20th Sep, 2011

Celebrate Oktoberfest on Texas Hill Country Home Search

Visit Fredericksburg Texas Hill Country homes during the lively Oktoberfest.  No event harkens back to the German beginnings of Fredericksburg Texas real estate, homes, and land like Oktoberfest.  Genuine Bavarian hospitality and merriment fills the Marktplaz and hundreds of bed and breakfast establishments tucked into the Hill Country real estate around Fredericksburg.

Now a community tradition, Oktoberfest began in 1981. The 31st Oktoberfest celebration will be Friday, September 30, 2011 through Sunday October 2, 2011 when Texas Gemutlichkeit will fill the streets with song and dance, toasts and feasts, games and contests.

The heartbeat of Texas Hill Country, Fredericksburg (pop. 10,000) features a vibrant community, excellent schools, great restaurants and shops, world-class museums, plentiful recreation and beautiful homes and Texas ranches.   Fredericksburg is located 70-75 miles northwest of primary homes in San Antonio and southwest of Austin homes.

This year’s highlights include Czech Folk Dancers of West and Cadence Cloggers.  New events being rolled out this year include the Oktubafest, Chicken Dance Around the Square, and Dominoes tournament.  All weekend, there will be entertainment, exhibitions, great food, contests, tents full of juried artisans, and lots of fun for children.  And everyone so looks forward to the hearty menu of German and Mexican-American foods plus American, Texas, and imported beers.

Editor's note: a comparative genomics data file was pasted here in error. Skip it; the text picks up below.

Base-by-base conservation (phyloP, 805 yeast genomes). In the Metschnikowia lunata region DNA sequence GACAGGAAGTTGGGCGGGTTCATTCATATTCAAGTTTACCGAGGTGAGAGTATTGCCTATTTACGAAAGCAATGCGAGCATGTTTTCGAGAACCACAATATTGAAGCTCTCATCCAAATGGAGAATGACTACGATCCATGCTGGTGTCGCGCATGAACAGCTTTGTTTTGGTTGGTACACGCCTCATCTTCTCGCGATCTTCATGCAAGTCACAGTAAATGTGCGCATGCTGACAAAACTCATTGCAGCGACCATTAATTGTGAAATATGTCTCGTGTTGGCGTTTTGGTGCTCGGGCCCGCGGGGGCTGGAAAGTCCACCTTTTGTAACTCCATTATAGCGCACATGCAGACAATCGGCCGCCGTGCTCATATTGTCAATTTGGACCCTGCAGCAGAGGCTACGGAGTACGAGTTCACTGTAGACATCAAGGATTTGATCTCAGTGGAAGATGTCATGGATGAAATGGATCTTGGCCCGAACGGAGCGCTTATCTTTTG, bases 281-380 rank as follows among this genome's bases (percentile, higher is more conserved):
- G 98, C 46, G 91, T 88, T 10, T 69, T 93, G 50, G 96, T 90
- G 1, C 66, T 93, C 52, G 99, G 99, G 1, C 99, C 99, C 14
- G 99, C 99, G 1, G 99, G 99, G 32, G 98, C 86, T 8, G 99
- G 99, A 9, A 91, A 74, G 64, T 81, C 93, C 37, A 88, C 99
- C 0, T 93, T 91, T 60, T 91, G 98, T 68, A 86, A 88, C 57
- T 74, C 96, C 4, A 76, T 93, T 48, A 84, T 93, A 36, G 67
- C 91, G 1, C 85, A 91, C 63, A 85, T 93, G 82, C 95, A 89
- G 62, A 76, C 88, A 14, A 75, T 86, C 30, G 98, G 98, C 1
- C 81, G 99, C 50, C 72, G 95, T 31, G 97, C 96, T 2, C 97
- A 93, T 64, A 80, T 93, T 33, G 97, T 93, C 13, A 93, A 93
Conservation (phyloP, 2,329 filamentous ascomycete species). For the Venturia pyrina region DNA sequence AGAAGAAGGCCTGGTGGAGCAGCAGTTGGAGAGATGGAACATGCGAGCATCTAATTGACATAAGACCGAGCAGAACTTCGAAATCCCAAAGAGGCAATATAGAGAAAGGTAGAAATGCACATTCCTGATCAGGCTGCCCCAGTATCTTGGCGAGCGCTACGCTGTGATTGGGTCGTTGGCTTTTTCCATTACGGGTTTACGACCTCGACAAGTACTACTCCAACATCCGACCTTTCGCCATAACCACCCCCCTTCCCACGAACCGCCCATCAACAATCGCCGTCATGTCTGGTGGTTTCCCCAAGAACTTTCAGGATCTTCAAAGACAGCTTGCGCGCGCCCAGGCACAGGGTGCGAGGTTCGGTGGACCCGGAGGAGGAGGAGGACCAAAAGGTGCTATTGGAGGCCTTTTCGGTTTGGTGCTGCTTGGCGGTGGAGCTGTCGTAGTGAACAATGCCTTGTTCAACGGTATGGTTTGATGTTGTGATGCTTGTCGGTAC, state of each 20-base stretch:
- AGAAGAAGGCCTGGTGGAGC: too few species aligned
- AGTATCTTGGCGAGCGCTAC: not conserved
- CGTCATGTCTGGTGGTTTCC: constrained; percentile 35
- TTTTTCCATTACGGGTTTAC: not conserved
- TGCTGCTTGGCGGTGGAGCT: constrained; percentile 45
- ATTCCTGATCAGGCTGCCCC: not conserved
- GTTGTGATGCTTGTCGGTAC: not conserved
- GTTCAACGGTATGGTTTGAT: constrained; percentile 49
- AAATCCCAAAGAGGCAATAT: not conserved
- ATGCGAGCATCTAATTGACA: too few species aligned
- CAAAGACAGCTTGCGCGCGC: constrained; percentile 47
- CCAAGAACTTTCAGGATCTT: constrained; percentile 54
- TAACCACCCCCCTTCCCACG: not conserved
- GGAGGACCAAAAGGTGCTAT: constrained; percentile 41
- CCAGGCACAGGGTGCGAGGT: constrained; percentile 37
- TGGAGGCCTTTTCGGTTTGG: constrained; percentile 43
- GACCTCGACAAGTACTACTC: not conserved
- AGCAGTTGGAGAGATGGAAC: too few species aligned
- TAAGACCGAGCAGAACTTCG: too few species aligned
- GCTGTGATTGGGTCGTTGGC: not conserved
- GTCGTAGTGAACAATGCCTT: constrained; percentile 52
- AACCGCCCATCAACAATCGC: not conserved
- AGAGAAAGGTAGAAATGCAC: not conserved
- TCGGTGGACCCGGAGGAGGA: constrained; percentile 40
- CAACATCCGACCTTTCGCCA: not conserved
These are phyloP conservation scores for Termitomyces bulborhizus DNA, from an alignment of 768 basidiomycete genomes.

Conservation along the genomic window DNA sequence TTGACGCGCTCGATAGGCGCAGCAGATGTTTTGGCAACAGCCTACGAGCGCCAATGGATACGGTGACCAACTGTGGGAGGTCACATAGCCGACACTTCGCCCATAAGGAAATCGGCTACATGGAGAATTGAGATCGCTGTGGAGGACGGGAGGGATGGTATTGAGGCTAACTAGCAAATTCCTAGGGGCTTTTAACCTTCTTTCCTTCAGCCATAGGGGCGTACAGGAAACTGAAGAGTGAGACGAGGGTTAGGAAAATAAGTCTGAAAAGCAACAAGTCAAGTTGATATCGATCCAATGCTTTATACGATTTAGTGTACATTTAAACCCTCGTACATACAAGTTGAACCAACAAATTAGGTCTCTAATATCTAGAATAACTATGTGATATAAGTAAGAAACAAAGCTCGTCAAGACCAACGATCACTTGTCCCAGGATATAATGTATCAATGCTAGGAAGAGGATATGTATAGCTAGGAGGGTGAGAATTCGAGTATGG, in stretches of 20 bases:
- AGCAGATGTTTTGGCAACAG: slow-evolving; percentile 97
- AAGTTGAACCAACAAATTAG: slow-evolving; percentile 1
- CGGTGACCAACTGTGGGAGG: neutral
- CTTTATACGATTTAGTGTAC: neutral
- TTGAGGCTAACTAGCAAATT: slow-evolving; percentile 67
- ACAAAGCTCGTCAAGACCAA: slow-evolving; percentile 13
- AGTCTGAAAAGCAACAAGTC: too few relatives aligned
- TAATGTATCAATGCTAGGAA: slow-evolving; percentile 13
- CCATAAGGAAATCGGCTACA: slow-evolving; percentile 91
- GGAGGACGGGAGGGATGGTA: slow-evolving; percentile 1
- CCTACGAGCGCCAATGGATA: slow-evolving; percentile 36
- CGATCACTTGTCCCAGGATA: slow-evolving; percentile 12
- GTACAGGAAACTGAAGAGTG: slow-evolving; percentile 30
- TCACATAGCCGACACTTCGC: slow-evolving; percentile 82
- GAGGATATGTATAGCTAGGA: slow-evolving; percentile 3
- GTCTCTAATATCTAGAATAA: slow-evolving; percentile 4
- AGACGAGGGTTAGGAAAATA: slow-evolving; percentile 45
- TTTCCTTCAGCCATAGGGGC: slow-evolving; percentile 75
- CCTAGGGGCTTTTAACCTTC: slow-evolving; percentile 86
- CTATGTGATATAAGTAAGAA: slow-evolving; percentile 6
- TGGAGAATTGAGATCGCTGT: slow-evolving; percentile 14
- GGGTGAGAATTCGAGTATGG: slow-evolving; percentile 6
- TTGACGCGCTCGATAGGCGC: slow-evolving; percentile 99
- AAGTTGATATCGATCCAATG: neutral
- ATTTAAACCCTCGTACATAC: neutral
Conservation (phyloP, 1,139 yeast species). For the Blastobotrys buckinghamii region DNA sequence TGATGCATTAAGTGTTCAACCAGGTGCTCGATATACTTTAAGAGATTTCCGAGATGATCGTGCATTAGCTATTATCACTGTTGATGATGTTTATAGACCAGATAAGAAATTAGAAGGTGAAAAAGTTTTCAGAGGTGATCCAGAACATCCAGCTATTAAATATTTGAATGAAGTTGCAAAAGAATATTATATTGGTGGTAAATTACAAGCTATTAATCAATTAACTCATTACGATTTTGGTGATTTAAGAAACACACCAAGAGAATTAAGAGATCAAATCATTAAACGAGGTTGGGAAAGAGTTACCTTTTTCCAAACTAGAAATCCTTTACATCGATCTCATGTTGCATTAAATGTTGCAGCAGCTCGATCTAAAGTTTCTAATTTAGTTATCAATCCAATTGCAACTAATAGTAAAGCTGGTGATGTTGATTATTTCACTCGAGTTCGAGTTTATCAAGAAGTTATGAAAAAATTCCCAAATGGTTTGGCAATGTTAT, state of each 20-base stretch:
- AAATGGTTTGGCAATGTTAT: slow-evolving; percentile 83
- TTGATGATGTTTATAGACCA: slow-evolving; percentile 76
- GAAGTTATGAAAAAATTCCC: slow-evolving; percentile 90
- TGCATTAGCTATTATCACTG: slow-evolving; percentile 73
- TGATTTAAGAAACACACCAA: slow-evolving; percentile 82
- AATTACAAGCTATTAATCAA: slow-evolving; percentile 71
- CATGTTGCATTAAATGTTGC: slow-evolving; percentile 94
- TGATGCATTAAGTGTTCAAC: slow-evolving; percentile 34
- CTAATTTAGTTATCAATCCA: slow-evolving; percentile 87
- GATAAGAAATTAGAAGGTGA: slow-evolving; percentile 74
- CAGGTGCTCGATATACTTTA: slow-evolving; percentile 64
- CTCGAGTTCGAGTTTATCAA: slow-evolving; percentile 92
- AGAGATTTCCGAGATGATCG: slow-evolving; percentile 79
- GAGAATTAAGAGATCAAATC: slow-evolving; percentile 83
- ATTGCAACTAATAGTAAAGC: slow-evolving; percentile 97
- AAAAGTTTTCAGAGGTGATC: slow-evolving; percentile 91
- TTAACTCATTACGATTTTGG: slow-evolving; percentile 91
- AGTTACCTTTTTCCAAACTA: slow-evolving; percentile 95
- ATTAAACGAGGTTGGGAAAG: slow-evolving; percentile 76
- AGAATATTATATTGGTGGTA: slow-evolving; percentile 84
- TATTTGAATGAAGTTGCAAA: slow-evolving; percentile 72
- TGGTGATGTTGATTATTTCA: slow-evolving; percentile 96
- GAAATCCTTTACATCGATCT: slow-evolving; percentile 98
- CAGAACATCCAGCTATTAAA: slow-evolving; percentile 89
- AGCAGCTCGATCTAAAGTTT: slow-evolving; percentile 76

Look at the list of bands and music groups that will sound out the oompah, polkas, and waltzes this year:  The sound Connection, Havlak Batla Polka Time Band, San Antonio Combo, Jodie Mikula Orchestra, Seven Dutchmen, Tuba Meisters, The Polkamatics, Village Bank, Ed Kadlecek and The Fun bunch, The Bandaids, and Swingin’ Dutchmen.

Admission is $6, $1 for children 6-12 and free for children under 6 years old.  With the help of community volunteers, Creative Arts Alliancesponsors the festival.  Proceeds go to support the local arts and student scholarships.

In 1846, Baron Otfried Hans von Meusebach of German renounced his title, taking the name of John O. Meusebach.  Meusebach led the “Society for the Protection of German Immigrants in Texas” as well as the “Noblemen’s Society” as they fled the failed Revolution of 1848.  The educated group of Germans refused to learn English and stuck together in Fredericksburg and other independent Texas communities.  Excellent museums follow their footprints.Charming Fredericksburg retains the robust work and play ethic of its forefathers.

For expert guidance in your personal search for the ultimate piece of the Hill Country, please call Dale E. Cook, MBA and owner of SAGE – Premium Texas Real Estate at (830) 992-0056.

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